St-TikhonThe post below is from Fr. Ernesto.  Being an Orthodox priest, he is able to detail a bit of Orthodox – Anglican North American history.  I found it an interesting tidbit of history, even if, perhaps, somewhat difficult to work into conversation.  Fr. Orthohippo.

OK, for all of you trivia fans I have a question. When didernesto Anglicans and Orthodox first meet in the continental United States? Now in order to answer that question, you have to know something of the missionary expansion of the Russian Orthodox Church. Most people vaguely realize that the Russians were in what is now Alaska by the 1700’s. They were mostly fur traders, but within a few decades, during a time of revival in the Russian Church, monks crossed over the Aleutian straits into Alaska to set up a mission. But few realize just how far and how quickly that evangelistic explosion went.

When we are taught history, often too much talk of religious expansion is considered a taboo. Unfortunately, as a result we miss some of the dynamics in history that are related to religion. Now, when I say religion, I do not merely mean Christianity, I mean any religion. But, for Christianity, here in the USA where there is the additional fear of it becoming “established” by the government, mentions of Christianity are very hard to find. It may interest you to know that I do not hold just liberals or secularists or atheists or the ACLU as being responsible for this state of affairs. Some of our most conservative and Christian people have been equally responsible for some of our attitudes today. In the 19th century they were just as insistent as today’s people that the Church had to be kept forcibly separated from the State. There are laws that are still being enforced in a couple of states that prohibit “religious” wear in school. They were passed in several states in the 19th century during the rise of the Catholic teaching orders to prevent nuns who were hired by a public school system from wearing their habits to school, lest they unduly influence school children. Today those very laws are being enforced against Muslim teachers and evangelical Christian teachers. But they were authored by good conservative Christians who never realized what they were setting up for us just a century and a bit later.

But, back to the Russian Orthodox. The spiritual and missionary explosion in Russia in the 18th and 19th century paralleled the Protestant missionary explosion of the 19th and 20th centuries. But, where the Protestants went overseas, the Russians went overland, crossing through what is now Asian Russia into the New World.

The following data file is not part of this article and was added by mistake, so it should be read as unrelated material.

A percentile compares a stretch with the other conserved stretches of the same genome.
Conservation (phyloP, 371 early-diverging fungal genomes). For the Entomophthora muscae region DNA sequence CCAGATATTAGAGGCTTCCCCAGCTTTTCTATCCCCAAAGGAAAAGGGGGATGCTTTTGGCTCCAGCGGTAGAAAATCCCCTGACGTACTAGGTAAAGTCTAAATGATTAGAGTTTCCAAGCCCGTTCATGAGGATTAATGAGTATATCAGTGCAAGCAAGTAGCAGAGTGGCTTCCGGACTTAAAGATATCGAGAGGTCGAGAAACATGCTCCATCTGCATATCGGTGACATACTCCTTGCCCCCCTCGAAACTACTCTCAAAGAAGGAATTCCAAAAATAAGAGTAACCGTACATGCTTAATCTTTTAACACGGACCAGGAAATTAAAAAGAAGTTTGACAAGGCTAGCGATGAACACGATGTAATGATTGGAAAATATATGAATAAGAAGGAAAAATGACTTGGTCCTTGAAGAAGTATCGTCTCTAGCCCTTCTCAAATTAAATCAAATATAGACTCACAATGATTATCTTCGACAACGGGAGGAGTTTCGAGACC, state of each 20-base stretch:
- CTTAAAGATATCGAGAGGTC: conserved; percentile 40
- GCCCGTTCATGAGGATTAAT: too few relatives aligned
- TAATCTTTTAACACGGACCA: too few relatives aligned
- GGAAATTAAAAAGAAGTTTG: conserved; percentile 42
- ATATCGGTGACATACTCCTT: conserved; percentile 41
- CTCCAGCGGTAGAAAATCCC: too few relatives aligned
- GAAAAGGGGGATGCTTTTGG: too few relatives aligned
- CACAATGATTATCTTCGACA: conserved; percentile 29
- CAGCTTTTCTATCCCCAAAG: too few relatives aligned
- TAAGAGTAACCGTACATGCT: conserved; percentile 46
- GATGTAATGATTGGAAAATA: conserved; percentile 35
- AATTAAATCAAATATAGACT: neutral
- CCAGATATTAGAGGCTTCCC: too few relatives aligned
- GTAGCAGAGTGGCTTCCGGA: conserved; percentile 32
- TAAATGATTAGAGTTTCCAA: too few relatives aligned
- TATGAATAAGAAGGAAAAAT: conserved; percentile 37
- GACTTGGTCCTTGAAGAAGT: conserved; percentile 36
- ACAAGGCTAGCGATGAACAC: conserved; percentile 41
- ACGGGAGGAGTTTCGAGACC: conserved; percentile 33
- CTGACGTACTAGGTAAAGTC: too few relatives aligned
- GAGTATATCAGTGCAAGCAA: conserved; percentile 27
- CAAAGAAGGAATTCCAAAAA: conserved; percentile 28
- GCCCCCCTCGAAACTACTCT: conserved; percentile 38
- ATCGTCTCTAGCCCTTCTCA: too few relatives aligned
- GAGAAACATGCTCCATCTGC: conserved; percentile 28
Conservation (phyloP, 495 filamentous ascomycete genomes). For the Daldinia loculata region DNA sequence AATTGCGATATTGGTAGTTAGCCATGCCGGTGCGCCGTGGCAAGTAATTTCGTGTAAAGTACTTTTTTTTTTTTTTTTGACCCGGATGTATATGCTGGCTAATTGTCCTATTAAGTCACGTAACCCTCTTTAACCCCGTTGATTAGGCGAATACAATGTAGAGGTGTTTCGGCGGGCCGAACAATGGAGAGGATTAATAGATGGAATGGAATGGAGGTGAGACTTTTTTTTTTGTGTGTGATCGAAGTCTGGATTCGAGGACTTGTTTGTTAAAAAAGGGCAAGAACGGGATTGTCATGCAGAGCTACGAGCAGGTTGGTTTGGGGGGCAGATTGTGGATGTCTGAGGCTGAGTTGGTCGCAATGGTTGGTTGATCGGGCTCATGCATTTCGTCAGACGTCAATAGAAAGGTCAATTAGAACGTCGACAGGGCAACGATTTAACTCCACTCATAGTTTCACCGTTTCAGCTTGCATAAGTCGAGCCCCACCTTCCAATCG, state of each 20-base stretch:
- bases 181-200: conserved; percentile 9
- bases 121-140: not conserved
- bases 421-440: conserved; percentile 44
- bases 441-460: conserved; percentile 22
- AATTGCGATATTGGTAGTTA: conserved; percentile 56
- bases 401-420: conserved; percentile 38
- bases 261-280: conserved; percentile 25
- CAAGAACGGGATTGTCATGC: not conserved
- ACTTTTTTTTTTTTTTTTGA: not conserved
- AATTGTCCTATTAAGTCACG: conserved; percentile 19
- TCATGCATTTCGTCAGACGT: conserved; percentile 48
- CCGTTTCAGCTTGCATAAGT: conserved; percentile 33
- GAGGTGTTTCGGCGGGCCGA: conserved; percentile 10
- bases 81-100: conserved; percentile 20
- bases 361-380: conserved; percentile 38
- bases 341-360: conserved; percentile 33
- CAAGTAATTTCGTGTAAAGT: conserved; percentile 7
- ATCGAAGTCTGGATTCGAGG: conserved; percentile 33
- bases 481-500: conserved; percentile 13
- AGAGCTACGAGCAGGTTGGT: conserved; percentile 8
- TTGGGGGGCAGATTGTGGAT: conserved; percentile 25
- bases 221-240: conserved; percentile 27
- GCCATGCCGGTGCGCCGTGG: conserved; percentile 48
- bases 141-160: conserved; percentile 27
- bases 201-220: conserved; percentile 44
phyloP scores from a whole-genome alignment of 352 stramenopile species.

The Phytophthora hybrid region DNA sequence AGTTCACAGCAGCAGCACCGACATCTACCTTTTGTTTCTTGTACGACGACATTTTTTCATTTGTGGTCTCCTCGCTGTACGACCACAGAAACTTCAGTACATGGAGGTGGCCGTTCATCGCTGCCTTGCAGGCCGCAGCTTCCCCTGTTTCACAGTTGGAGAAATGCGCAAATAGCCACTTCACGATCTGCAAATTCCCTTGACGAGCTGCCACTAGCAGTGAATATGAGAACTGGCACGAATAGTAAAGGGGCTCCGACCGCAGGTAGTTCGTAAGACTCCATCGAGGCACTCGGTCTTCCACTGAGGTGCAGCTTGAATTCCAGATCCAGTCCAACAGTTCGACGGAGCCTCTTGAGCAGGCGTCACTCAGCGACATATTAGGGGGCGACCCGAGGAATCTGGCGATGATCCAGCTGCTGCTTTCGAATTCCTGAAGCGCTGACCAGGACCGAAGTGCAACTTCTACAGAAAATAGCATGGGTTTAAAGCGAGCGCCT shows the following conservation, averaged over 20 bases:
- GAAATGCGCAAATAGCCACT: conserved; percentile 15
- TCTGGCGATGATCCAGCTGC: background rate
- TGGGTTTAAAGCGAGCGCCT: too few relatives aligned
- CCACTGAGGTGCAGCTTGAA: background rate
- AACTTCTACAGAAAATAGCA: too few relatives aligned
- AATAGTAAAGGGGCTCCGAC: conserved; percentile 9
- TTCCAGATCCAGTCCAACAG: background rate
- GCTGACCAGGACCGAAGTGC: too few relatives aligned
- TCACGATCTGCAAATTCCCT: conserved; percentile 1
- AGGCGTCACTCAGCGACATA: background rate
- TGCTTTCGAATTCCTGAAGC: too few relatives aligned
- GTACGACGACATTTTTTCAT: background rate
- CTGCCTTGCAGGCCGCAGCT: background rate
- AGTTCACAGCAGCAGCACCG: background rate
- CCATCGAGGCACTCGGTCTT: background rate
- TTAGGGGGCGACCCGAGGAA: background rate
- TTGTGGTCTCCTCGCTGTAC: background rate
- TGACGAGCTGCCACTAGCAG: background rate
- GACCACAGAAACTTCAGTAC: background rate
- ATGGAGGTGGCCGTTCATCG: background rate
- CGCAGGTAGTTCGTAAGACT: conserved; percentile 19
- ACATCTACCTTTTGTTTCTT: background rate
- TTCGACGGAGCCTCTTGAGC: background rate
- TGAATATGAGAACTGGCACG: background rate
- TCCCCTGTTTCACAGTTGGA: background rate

By the time Anglican missionaries went to California in the wake of the gold boom of 1848, they found Russian missionaries there as well. The Russians did not arrive there too long ahead of the Anglicans, but they were there. And, because of the turns of history, they never ended up building cute little missions, like the Franciscan friars of the Roman Catholic Church. So, while we remember the Catholic cultural heritage of the Franciscan missions of California, we little remember or even know about the Russian Orthodox presence throughout the Inuit of Alaska, and in much lesser number down the coast all the way to California.

By the very early 20th century, however, Russian missions were strong enough, though small, that the Holy Synod of Russia sent a bishop as missionary bishop of North America and Alaska. He ended up strengthening the Orthodox Church in America, as well as appointing other bishop, one of whom is considered to be the first bishop of what was then called the Syrian Church here in the USA. Today it is called the Antiochian Orthodox Church. That bishop was chosen as the first Patriarch of Moscow after the restoration of the Patriarchy in Russian Orthodoxy. His name? St. Tikhon, Enlightener of North America, Martyr, and the first Patriarch who had to deal with Russian communism.

About Fr. Orthohippo

The blog of a retired Anglican priest (MSJ), his musings, journey, humor, wonderment, and comments on today's scene.
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  1. sjc says:

    I found this little bit of church history very interesting and delightful to read about. I had no idea that the Russian Orthadox in the U.S. has it’s roots by the way of Alaska. But it does make sense along what I know about other U.S. history. Thanks for sharing this.

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